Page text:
That was that.

    However, for various reasons, we need a local bank. Most of our real stuff goes through the old IBM credit union in Vermont, but we've switched to Webster for local stuff in CT.

  12. #12
    and... World Peace! Tonichelle's Avatar
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    Quote Originally Posted by dorispulaski View Post
    My credit union quit giving free checks, and it had very few ATM sites, so I kept finding myself paying ATM fees. Then it started holding checks that we deposited for over a week without crediting them.
    ugh, that's probably a sign that they aren't doing well... probably a good idea to get out. The one I'm with is pretty small nationally but with shared branching I can go into most credit unions in the country and at least get basic needs met when I can't get to my regular CU.

  13. #13
    Wicked Yankee Girl dorispulaski's Avatar
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    That sort of works. Supposedly credit unions give free ATM privileges to members of other credit unions, but I haven't had much luck with this option in FL. Often it appears that everything in FL is set up to gouge the visitor, including the banks. We set up a small account there to get free ATM, which seemed to work OK.

  14. #14
    and... World Peace! Tonichelle's Avatar
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    Quote Originally Posted by dorispulaski View Post
    That sort of works. Supposedly credit unions give free ATM privileges to members of other credit unions, but I haven't had much luck with this option in FL. Often it appears that everything in FL is set up to gouge the visitor, including the banks. We set up a small account there to get free ATM, which seemed to work OK.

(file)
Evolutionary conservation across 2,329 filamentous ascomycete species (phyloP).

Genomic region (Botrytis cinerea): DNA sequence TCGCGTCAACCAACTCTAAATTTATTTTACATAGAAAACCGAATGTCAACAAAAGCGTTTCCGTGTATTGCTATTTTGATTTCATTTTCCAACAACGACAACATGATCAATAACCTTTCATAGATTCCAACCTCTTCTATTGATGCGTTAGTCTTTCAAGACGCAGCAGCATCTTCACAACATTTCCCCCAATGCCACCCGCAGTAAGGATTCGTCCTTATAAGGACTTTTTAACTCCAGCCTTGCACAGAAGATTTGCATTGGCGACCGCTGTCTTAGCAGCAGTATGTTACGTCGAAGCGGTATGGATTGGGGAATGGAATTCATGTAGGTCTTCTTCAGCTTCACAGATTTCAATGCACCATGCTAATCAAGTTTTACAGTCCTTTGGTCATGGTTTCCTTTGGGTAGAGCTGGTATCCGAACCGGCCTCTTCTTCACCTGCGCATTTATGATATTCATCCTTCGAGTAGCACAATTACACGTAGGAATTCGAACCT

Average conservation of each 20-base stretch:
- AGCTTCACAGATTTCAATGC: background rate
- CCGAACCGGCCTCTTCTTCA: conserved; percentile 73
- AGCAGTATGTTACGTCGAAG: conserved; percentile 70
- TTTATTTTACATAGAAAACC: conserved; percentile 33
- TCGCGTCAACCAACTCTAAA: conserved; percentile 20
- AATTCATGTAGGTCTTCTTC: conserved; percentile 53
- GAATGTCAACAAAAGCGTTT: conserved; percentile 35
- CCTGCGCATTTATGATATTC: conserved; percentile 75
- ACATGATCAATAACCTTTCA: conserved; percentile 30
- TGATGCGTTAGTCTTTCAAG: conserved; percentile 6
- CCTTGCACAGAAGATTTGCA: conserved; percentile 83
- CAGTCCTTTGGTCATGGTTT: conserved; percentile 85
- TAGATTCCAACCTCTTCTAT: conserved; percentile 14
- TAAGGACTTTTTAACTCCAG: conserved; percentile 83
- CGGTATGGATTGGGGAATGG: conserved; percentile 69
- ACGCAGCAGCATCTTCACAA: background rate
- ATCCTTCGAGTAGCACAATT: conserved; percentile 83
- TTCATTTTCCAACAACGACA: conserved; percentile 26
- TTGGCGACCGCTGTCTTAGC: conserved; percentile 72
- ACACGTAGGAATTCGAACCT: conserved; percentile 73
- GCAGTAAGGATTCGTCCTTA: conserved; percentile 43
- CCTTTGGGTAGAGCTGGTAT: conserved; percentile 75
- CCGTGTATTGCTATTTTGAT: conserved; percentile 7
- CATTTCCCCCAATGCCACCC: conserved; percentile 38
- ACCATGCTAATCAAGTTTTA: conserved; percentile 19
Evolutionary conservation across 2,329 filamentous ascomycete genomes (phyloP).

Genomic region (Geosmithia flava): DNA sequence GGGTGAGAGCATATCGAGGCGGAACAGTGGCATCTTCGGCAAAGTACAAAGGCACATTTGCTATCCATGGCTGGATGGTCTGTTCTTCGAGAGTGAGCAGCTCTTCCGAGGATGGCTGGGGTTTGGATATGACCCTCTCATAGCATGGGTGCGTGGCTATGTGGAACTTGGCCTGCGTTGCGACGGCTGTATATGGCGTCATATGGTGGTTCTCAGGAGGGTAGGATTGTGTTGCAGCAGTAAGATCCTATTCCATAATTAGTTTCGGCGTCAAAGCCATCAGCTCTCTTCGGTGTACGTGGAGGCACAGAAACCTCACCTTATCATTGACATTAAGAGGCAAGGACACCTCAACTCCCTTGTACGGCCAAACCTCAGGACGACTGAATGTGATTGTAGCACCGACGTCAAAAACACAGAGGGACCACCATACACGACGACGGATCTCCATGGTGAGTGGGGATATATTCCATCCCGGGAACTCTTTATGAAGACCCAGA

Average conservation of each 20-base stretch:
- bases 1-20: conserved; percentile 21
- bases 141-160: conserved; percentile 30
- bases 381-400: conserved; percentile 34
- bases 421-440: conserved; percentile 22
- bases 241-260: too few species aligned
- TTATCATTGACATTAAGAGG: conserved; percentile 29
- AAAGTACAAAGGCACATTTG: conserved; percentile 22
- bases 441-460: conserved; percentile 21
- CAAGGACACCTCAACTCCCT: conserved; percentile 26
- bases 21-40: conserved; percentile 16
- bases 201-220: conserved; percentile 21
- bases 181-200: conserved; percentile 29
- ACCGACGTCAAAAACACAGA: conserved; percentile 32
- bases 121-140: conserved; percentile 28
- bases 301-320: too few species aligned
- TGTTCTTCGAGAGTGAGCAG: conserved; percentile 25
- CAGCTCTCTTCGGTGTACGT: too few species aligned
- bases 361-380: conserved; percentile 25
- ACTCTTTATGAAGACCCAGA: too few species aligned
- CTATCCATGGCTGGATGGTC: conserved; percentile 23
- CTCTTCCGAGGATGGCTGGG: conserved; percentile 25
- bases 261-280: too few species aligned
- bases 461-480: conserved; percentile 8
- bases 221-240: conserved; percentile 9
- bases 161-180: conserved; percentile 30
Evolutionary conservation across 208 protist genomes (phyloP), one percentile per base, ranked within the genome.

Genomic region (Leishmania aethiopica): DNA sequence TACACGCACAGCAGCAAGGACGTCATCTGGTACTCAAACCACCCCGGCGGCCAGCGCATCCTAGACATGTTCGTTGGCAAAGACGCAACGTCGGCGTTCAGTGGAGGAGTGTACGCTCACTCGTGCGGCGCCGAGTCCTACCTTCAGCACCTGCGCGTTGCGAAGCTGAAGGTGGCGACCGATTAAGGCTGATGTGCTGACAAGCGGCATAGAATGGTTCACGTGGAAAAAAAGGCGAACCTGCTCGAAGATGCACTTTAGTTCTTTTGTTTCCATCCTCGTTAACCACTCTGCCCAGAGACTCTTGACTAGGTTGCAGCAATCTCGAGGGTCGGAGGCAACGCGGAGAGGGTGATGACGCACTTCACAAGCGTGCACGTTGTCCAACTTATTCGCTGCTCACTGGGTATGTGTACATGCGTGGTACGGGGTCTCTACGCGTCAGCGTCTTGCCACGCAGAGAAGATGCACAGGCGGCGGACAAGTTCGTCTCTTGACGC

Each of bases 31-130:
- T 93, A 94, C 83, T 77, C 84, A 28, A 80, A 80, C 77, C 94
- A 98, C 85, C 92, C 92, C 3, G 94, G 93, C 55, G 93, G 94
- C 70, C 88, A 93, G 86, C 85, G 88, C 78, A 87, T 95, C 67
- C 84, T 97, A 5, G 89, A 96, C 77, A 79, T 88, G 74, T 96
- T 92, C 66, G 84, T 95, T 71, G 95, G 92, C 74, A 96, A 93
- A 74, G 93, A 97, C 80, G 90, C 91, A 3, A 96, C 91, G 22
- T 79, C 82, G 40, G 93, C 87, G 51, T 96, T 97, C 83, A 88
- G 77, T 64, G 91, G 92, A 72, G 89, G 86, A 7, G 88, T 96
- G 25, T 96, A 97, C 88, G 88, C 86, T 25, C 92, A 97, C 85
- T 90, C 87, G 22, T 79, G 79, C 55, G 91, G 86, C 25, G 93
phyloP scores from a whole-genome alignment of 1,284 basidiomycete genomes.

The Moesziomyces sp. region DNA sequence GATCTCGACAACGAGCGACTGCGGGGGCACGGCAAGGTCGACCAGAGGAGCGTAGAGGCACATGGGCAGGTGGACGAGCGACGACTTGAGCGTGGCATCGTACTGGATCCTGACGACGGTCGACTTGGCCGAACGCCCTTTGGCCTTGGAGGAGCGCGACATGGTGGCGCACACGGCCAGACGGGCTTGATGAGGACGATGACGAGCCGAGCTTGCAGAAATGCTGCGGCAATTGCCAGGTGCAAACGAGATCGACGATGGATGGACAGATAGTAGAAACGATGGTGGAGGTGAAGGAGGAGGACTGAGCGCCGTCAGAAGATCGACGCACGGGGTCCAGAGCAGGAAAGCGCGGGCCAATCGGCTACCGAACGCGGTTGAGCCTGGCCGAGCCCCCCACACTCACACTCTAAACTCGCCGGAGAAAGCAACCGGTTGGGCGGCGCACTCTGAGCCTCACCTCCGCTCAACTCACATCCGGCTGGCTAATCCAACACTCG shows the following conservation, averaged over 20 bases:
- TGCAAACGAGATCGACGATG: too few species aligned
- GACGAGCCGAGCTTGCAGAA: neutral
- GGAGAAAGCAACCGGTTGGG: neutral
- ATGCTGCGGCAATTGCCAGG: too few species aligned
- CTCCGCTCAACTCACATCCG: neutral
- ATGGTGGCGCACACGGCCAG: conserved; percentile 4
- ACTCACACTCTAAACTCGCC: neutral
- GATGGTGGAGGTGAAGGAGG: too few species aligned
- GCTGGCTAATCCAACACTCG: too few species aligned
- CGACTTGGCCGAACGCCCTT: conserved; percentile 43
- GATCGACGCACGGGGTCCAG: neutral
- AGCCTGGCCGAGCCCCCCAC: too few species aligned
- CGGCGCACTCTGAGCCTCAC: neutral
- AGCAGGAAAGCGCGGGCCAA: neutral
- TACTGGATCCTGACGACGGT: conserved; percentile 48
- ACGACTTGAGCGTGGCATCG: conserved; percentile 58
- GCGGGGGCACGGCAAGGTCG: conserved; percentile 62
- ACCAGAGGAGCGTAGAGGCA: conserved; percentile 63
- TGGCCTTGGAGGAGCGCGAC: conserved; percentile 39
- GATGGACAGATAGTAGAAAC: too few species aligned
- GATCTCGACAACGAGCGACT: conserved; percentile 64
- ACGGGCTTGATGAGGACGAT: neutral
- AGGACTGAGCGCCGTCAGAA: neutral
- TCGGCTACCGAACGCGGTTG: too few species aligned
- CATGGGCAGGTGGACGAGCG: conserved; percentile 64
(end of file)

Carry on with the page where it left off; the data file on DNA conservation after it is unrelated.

I wouldn't doubt that is exactly what's happened. I would have to look up the shared branching info from my CU to see if we get coverage in FL. I know in California where there are several branches of my CU you have to sometimes drive an hour out of your way to find an ATM or CU that will work with you. It really depends on the state, I suppose, and what type of banking you do on a regular basis.

    But for most nickel and diming fees that banks have CUs *typically* don't have them. As long as you keep the min balance in the account at mine (which is a whopping 5 bucks in the basic account) you are a member in good standing and you don't get hit with any fees.

  15. #15
    Custom Title skateluvr's Avatar
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    Folks-is a crash imminent? my brother has a 401 k. he feels he will go to cash, as he can. i have an MS trust with diff rules. Bonds did ok, but know they are losing and several econs says bond is next big burst. I see Newsmax videos and its terrifying. There is no way to pay off the debt, the dollar has lost 40 percent of purchase power since 2008. My brother reads zerohedge.org and it speaks truth.

    He is now the trustee but wants me to make decisions I have no knowledge of. MM, Im sad to say I was excellent at all but Math, but memory issues since age 28 derailed my magna cum degree. I have never taken economics. It seems that some other currency could become the world currency? How soon? it seems if you know how to bet against things-options-that will be where money is made.

    I am worried sick, alone, and wonder if the govt shuts down, what happens to me alone. I really wonder if it is time to be agressive, as the Banksters plan to steal what they can find. Please read zero hedge....it seems a matter of time-there is no way to deal with the debt? or is there?

    Please continue discussion as we are all affected and in mostlt same American/global boat. Bless you.

    Does anyone understand how gold had 35% yanked overnight? My 10 little pieces lost about 6,000.00. Is it now the only thing to buy? Who had power to cause this and why? MM, can you research and give a best guess? Are you a math prof or econ? TY.

    I am looking to relocate to a skating family house. If you need money, see the collapse imminent, I want to leave this state and start over. Share house? Rent room? I will have to do it. Lord bless us and protect our nest egs for there go we as poverty cases.

    Skate fans are the best-music/dance/sport...no one like us GS die hards! And everyone here seems so knowledgeable. When is the predicted market crash? I admit I'm so afraid, alone and-u know.